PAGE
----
African bishops: Let’s make our own choices

Council of Bishops file photo

Bishop Eben Nhiwatiwa of Zimbabwe is the interim president of the United Methodist bishops in Africa.

Press Release  - October 30, 2020

United Methodist Bishops from Africa have voiced their continued commitment to The United Methodist Church and vowed to stay in the denomination despite the potential split expected at the next General Conference next year.

During their virtual meeting last month, the bishops noted that as African Bishops, they carry a heavy burden on their shoulders as the lead the church into the future.

“We have a choice of merely folding our hands and wait for events to unfold and then react to them. The other option which we have been espousing from the beginning of these deliberations is one of protecting the heritage of the United Methodist Church in Africa,” said Bishop Eben Nhiwatiwa of Zimbabwe, the current president of African Bishops.

He saluted the former president, the late Bishop John Yambasu of Sierra Leone, who he said did a sterling job of mediating by bringing together diverse groups in the creation of the Protocol of Reconciliation and Grace through Separation but noted that apart from Bishop Yambasu, the African continent had no representation on the mediation team.

“Africa among other similar regions of the world has a vibrant presence of United Methodism for now and into the future. Why then should we be expected to tell our people that there is no more United Methodist. and that their choice is ether to join the remaining one or to leave and join the newly formed denomination?”

The bishops also said there were not comfortable with the U.S.-driven definition of traditionalist.  The traditionalist strand emphasized by those planning to form a new denomination is different from what is perceived by the Africans, the bishops said.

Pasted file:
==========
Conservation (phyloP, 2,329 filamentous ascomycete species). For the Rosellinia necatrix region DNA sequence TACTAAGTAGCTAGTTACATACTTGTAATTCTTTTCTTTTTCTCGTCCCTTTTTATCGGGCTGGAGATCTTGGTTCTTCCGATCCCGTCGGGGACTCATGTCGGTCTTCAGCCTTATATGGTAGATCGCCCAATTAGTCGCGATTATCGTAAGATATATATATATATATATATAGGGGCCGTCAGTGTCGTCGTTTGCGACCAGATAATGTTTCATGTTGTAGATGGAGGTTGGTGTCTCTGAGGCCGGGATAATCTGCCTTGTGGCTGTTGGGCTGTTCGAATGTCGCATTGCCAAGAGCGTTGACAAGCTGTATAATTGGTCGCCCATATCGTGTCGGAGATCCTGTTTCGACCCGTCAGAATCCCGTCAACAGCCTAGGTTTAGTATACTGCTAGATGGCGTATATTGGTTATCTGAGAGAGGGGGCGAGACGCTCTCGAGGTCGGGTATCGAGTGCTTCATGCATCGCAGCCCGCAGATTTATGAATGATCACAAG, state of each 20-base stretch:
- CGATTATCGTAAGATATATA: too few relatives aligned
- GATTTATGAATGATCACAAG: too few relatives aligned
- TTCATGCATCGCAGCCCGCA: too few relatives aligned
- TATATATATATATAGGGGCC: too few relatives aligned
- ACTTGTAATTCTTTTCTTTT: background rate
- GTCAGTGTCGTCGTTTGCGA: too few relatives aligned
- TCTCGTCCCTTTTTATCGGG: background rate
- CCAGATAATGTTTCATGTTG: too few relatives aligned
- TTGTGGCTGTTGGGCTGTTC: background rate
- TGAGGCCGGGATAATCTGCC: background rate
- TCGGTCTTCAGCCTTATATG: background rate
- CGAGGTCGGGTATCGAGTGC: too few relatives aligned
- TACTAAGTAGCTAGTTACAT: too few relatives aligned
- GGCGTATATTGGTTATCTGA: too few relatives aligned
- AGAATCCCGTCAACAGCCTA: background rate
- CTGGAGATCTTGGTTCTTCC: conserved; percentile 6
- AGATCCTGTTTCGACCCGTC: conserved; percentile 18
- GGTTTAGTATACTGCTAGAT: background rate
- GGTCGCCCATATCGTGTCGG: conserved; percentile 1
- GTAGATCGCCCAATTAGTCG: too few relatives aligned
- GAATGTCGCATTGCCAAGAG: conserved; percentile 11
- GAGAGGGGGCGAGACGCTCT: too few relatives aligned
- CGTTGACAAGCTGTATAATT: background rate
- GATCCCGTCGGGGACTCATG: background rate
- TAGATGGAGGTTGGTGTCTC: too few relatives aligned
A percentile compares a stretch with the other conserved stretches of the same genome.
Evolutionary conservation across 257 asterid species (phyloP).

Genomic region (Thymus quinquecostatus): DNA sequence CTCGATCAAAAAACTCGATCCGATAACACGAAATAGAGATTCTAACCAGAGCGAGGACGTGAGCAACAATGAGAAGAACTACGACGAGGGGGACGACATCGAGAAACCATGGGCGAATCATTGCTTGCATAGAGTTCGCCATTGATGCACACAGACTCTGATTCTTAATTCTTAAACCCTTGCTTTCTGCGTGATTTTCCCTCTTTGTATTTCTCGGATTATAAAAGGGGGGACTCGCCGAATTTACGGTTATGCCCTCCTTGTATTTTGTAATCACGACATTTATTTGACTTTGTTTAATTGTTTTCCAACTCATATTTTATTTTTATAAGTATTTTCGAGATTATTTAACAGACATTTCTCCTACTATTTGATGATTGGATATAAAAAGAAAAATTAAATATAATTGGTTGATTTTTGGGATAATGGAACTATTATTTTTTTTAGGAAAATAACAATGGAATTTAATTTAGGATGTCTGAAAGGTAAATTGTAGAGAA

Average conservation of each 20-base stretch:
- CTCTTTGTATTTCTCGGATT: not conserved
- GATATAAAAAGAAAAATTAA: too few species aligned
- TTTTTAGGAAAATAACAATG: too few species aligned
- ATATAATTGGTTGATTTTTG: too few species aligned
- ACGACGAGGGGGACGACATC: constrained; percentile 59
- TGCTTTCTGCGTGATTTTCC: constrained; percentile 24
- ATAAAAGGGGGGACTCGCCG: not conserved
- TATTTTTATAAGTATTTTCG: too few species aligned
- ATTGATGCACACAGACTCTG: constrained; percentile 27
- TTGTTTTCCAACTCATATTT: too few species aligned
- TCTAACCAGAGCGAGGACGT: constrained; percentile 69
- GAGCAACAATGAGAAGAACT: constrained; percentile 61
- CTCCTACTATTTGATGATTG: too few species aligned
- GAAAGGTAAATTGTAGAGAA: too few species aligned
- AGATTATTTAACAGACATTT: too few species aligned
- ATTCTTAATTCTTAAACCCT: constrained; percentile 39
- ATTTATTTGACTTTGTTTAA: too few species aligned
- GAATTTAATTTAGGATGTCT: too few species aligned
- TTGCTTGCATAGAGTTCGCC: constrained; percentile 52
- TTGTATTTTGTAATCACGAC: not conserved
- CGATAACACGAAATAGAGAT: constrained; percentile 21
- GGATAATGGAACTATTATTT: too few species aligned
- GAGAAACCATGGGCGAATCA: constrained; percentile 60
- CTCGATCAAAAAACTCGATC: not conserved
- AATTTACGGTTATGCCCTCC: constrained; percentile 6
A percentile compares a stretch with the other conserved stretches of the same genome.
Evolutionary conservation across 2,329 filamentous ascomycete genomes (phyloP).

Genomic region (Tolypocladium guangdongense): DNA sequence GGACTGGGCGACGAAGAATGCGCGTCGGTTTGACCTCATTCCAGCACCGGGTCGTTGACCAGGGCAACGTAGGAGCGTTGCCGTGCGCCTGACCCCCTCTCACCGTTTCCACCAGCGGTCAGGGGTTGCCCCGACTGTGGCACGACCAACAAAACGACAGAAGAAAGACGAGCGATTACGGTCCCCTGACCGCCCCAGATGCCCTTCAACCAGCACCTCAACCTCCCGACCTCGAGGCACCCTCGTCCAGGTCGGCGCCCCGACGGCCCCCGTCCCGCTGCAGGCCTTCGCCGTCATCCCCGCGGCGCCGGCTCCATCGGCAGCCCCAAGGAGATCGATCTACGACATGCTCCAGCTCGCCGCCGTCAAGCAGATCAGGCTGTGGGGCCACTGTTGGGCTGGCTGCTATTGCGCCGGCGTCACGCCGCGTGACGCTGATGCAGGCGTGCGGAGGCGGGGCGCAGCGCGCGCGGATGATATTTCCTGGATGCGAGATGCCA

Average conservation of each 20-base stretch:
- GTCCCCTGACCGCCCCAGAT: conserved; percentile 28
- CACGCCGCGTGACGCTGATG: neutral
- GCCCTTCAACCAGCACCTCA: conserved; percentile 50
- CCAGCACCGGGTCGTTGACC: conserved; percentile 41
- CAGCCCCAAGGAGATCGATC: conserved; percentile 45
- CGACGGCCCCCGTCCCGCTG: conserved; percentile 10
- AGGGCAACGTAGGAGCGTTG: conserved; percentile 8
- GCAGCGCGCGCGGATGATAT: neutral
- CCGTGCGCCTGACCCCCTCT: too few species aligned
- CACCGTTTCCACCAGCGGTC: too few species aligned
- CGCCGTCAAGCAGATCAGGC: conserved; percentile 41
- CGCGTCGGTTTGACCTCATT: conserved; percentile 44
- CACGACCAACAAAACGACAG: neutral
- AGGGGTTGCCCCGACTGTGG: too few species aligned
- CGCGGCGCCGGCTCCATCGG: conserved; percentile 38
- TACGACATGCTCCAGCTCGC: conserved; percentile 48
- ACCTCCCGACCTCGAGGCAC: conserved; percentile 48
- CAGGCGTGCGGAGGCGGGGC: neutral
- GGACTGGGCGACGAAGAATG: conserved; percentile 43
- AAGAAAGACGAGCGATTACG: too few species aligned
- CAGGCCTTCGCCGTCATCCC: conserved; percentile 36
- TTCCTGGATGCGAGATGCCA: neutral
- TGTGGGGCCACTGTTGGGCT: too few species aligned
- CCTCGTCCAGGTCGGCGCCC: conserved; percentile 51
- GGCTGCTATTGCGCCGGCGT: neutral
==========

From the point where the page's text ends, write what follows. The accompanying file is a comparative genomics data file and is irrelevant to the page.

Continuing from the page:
“By traditionalism African United Methodists refer to the biblical worship and experiences. We are observing that those thinking of a new denomination are spending more time on restructuring the church than on revitalizing it through spiritual formation.”

The African bishops felt that the Protocol need to be renegotiated. As it stands now,  the Protocol legislation provides for those in the Centrist track remaining as The United Methodist Church with the name as it is. The other option is to join those whose voices are clear that they are set to begin a new church within the Wesleyan tradition.

“Those who might not feel comfortable to remain with the branch of the United Methodist church or to leave with those starting a new church are left in limbo. More of those in this category are the African United Methodists and other in the Central conferences as well as in the United States of America itself, the bishops noted.

The bishops also voiced concern that there were a lot of interference in African conferences by people from the United State who are causing confusion and hatred among Africans in the church. Effort should be made to stop such people from coming and sowing seeds of hatred among the Africans..

“If we Africans don't name who we are, someone else will do that on our behalf with disastrous consequences. It is time we tell our story,” the bishops said.

The bishops resolved to empower their communicators to help tell the story of The United Methodist Church in Africa via several forms of publications and online ventures.